Oly You’re killing me!
Cha (Aside, indicating Olympio) He’s getting a break there.
Cle (To Lysidamus) You’re being generous.
Cha (To Olympio) I beg the gods your lot will run away from the urn completely.
Oly What’s that? Just because you’re an escaped slave, you want everything in the world to follow your example?
Cha I really hope your lot dissolves in the process, as they say once happened to Hercules’ children. 
Oly And I hope you’re going to get so hot from the whip that you yourself will dissolve.
Lys Pay attention, Olympio!
Oly (Pointing to Chalinus) If this mythologist will let me.
Lys Let good luck and Fortune be with me.
Oly Right! And with me.
Oly Yes, by Hercules!
Cha Yes, by Hercules, with me!
Cle (To Lysidamus, indicating Chalinus) He will win, you’ll live in poverty.
Lys (To Olympio) Hit that horror in the face! Come on, let’s have some action!
Cle (To Olympio) Don’t you lift a finger!
Oly (Asking Lysidamus) Hit him with closed fist or open palm?
Lys Whatever you like.
Oly (Hits Chalinus) Take that!
Cle Why did you hit him?
Oly Because my Jupiter said to. 
Cle (To Chalinus) Hit him back on the cheek like he did you. (Chalinus hits him.)
Oly I’m getting killed! I’ll die from his blows, Jupiter.
Lys (To Chalinus) Why did you hit him?
Cha Because this Juno of mine said to.
Lys (Aside) If my wife shows she’s in charge while I’m alive I have to put up with it.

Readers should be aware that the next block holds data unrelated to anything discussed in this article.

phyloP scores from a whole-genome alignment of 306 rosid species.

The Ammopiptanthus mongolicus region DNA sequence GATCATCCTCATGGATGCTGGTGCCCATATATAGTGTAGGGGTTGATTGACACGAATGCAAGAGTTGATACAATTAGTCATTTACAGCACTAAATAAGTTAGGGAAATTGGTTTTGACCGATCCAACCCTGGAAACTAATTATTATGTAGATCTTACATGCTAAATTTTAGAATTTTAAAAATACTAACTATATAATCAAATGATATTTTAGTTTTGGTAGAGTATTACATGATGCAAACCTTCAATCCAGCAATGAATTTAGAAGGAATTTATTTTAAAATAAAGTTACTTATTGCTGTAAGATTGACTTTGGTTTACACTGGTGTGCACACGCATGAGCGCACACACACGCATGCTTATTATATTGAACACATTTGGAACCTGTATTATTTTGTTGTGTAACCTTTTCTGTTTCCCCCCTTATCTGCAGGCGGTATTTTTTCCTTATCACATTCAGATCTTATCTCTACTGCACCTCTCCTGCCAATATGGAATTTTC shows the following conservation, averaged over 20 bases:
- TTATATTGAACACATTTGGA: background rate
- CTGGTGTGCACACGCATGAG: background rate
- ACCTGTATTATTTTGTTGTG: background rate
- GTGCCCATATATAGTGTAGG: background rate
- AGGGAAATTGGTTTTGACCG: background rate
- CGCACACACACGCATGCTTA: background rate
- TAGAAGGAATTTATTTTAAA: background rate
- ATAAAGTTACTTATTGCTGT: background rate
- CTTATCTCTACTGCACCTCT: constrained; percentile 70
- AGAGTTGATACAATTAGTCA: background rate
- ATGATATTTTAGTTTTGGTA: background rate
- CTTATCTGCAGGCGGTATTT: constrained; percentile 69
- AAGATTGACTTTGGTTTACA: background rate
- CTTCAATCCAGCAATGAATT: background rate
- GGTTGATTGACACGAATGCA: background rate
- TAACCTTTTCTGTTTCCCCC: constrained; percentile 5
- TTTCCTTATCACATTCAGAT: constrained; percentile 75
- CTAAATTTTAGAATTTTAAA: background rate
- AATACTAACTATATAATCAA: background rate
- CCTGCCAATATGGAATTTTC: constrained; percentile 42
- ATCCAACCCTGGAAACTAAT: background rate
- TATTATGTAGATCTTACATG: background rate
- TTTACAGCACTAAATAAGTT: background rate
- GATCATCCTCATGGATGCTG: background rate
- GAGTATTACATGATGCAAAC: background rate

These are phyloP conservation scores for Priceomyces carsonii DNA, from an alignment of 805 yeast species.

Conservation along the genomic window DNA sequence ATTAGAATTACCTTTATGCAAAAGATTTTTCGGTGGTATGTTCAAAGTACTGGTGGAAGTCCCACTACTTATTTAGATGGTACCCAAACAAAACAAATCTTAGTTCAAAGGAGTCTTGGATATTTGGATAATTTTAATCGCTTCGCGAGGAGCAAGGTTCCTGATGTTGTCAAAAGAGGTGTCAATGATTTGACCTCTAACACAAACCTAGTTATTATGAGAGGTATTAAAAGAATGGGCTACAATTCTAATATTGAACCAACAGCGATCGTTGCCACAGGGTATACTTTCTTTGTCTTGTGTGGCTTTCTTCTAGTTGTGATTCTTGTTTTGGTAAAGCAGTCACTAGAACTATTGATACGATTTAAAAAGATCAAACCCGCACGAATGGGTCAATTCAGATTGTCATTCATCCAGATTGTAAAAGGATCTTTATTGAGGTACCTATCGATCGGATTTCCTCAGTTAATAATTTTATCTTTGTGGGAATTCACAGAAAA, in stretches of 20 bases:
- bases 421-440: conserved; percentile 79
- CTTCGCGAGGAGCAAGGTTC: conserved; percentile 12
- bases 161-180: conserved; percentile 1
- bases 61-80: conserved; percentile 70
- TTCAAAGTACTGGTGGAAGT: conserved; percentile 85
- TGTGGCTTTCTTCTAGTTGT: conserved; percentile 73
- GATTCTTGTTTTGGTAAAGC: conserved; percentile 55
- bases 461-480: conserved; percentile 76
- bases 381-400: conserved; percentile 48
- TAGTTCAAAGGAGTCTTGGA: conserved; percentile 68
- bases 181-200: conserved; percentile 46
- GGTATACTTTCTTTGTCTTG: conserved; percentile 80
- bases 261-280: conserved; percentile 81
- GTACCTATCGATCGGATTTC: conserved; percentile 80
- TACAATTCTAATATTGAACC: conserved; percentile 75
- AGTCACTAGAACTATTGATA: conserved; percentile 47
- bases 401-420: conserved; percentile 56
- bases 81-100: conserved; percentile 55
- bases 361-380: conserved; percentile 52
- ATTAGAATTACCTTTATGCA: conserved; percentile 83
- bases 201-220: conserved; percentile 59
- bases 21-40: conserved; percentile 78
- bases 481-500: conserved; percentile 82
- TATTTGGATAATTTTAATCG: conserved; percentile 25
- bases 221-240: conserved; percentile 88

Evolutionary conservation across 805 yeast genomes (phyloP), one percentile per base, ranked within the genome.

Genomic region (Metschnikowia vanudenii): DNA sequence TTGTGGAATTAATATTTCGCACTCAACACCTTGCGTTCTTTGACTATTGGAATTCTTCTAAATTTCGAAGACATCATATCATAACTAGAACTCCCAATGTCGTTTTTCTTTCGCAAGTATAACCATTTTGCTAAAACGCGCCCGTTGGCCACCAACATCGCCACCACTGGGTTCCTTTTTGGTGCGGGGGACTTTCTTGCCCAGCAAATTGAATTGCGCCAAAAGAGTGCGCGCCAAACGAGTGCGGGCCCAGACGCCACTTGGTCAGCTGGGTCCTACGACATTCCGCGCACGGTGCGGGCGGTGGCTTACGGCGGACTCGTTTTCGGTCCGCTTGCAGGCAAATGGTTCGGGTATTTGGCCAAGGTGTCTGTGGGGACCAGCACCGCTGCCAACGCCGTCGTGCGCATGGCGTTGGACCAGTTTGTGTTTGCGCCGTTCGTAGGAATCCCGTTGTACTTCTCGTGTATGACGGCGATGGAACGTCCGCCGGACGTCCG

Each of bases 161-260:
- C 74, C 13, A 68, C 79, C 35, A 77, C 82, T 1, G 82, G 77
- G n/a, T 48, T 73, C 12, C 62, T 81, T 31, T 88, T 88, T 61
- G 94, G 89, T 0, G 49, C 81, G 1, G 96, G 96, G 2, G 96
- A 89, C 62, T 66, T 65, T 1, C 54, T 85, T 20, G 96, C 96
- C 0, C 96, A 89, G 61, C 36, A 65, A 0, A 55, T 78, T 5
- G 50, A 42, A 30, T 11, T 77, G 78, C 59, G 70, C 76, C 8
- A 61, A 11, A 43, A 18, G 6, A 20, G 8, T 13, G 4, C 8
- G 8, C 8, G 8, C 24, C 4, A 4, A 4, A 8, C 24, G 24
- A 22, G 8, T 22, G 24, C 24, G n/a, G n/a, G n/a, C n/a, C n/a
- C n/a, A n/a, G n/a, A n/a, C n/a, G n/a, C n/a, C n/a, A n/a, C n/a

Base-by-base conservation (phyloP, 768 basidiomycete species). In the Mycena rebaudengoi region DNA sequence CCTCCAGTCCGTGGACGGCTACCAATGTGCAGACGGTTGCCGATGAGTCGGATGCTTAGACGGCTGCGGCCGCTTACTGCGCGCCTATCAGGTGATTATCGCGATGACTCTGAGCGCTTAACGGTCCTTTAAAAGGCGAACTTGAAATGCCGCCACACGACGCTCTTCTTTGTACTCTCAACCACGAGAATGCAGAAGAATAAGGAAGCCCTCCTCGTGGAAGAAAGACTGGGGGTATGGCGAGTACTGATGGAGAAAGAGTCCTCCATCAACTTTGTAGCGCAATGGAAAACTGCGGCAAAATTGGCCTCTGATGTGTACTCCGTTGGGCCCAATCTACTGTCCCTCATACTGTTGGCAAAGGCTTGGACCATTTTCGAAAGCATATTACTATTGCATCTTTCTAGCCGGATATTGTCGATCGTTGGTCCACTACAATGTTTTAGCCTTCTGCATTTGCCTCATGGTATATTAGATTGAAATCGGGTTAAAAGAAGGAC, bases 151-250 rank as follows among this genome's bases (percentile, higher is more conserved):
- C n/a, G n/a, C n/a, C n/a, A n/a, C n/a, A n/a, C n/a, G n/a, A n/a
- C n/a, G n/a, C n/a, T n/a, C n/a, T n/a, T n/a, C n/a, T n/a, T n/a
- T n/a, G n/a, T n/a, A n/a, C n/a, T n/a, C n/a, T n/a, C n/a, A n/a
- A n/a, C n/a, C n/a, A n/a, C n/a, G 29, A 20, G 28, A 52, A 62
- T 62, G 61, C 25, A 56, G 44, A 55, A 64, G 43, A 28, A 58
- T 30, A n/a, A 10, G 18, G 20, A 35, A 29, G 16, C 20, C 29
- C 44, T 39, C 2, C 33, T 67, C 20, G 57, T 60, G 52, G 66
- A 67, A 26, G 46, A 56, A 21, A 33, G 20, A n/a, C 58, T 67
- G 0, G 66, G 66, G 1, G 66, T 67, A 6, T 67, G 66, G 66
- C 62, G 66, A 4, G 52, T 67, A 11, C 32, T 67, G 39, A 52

Cle (To Lysidamus) My man ought to be allowed to speak just as much as yours.
Oly Why did he curse my prayer for good fortune?
Lys I’m warning you, Chalinus, to beware of trouble.
Cha Timely counsel, now that my face is bashed.
Lys Go ahead with the lots now, wife. You two, pay attention. (Aside) I’m struck with fear. I don’t know where I am. I think I have heart tremors. There’s been throbbing for some while, a pounding in my chest from anxiety.
Cle I have the lot.
Lys Draw it out.
Cha Are you defeated now?
Oly Show me!... Hurrah! It’s mine!.
Cha This is just awful.
Cle Chalinus, you’re beaten.
Lys Since the gods have helped us, Olympio, I am jubilant.
Oly It happened because of my and my ancestors’ sense of remorse and piety. 
Lys Go inside, wife, and prepare the wedding celebration.
Cle I’ll do as you say.
Lys Don’t you know that it’s a long way to the villa where he’s taking her?
Cle I know.
Lys Go inside and start preparing, even though it distresses you.
Lys Let’s go in, too–we’ll urge them to hurry.
Cle Am I being slow?
Lys (Aside, to Olympio, indicating Chalinus) While he’s around, I don’t want any more discussion. (Exit all, in different directions)
Gripus Makes a Big Catch (Rudens, 906-37)